No men, fellow-citizens, ever served their country with more entire exemption from every imputation of selfish and mercenary motive than those to whose memory we are paying these proofs of respect. A suspicion of any disposition to enrich themselves, or to profit by their public employments, never rested on either. No sordid motive approached them. The inheritance which they have left to their children, is of their character and their fame. Fellow-citizens, I will detain you no longer by this faint and feeble tribute to the memory of the illustrious dead. Even in other hands, adequate justice could not be performed, within the limits of this occasion. Their highest, their best praise, is your deep conviction of their merits, your affectionate gratitude for their labors and services. It is not my voice, it is this cessation of ordinary pursuits, this arresting of all attention, these solemn ceremonies, and this crowded house, which speak their eulogy. Their fame, indeed, is safe. That is now treasured up, beyond the reach of accident. Although no sculptured marble should rise to their memory, nor engraved stone bear record of their deeds, yet will their remembrance be as lasting as the land they honored. Marble columns may, indeed, moulder into dust, time may erase all impress from the crumbling stone, but their fame remains; for with AMERICAN LIBERTY it rose, and with AMERICAN LIBERTY ONLY can it perish. It was the last swelling peal of yonder choir, “ THEIR BODIES ARE BURIED IN PEACE, BUT THEIR NAME LIVETH EVERMORE.' I catch that solemn song, I echo that lofty strain of fu. neral triumph,6 THEIR NAME LIVETH EVERMORE.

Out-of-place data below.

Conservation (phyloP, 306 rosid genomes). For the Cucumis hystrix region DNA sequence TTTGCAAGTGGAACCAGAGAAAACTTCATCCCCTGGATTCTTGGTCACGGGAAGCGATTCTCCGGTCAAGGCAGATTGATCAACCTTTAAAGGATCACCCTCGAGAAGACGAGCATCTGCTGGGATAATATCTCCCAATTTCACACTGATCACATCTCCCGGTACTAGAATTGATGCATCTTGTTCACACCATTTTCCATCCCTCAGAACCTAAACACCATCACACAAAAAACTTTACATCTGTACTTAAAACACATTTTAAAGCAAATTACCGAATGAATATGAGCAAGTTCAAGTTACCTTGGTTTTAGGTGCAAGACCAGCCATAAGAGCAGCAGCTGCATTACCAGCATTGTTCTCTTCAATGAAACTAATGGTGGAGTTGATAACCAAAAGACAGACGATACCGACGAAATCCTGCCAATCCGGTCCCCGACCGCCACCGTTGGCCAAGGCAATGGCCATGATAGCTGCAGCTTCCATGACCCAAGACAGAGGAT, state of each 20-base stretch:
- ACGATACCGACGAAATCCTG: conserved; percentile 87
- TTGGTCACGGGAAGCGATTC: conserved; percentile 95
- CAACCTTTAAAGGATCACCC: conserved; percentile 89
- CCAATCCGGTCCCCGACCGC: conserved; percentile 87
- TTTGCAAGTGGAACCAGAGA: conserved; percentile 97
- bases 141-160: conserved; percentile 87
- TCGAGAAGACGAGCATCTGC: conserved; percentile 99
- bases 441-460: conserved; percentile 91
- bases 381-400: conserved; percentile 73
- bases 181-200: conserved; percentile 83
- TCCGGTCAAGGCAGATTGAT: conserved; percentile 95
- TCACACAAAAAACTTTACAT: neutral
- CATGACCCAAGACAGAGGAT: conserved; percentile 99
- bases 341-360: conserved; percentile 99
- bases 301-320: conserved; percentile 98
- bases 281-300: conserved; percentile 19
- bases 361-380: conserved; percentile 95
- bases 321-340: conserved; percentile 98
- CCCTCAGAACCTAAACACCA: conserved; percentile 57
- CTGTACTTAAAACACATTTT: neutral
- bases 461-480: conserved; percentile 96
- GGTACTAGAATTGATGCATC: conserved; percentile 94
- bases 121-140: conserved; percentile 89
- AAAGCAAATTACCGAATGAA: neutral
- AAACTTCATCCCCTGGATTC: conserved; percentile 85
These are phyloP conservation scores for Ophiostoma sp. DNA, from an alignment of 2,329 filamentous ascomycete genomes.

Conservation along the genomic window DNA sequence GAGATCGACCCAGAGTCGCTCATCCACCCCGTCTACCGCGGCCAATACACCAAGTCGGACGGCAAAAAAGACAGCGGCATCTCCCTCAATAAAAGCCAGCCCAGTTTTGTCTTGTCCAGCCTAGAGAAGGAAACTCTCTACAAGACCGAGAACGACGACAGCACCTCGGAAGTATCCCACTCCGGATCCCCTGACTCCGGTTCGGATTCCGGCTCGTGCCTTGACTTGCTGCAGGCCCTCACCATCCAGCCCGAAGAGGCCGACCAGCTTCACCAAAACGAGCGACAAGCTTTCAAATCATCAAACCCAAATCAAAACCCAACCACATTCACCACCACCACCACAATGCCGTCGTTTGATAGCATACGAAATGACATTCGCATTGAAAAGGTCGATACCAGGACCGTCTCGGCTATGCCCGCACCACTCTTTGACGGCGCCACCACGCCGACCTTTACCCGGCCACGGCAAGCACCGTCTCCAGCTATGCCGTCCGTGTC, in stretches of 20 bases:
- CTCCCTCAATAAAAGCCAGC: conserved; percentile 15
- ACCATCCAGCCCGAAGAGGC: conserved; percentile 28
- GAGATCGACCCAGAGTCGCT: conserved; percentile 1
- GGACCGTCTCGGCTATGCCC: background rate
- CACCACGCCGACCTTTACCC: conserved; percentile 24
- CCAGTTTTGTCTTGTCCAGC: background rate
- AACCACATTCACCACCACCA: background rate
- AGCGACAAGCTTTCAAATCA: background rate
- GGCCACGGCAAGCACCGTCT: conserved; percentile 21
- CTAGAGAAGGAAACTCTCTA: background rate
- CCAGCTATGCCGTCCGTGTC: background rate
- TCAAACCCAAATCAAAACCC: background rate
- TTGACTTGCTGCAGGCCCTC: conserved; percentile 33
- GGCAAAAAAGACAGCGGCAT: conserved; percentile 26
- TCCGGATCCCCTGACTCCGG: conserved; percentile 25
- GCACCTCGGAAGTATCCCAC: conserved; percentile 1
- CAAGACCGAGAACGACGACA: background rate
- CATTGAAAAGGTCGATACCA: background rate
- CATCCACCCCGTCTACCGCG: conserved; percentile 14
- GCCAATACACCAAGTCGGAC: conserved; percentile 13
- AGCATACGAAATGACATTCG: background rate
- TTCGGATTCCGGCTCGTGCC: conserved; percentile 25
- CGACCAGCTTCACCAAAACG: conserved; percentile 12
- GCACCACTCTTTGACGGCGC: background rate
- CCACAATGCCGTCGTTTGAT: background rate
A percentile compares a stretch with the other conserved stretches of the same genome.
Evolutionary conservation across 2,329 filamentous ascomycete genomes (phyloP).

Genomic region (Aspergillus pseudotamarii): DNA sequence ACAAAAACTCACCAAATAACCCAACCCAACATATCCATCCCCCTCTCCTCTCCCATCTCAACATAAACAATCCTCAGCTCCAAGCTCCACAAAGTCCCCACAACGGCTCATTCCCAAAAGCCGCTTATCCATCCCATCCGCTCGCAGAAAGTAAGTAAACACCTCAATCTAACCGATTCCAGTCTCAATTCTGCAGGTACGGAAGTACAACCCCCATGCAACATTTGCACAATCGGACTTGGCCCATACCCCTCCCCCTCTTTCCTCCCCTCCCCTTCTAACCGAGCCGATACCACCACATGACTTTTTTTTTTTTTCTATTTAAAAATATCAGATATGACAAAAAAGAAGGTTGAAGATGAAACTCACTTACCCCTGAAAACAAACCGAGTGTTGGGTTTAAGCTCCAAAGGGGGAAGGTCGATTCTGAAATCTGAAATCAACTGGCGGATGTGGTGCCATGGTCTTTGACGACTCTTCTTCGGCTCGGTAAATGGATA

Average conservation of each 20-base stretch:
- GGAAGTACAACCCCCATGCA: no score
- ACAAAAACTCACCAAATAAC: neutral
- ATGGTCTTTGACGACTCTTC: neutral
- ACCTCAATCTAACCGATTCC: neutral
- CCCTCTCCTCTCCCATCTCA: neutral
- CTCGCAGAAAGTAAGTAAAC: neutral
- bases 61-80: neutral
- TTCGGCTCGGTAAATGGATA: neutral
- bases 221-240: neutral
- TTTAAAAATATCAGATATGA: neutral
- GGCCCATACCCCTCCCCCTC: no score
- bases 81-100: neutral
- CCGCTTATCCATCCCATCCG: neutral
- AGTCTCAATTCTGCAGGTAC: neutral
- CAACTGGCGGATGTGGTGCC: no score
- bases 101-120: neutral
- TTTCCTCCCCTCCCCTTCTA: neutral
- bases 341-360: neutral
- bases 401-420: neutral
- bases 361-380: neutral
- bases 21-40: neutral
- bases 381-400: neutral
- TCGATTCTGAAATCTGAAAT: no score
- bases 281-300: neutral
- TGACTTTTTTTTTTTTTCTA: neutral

Of the illustrious signers of the Declaration of Independence there now remains only Charles Carroll. He seems an aged oak, standing alone on the plain, which time has spared a little longer, after all its contemporaries have been levelled with the dust. Vene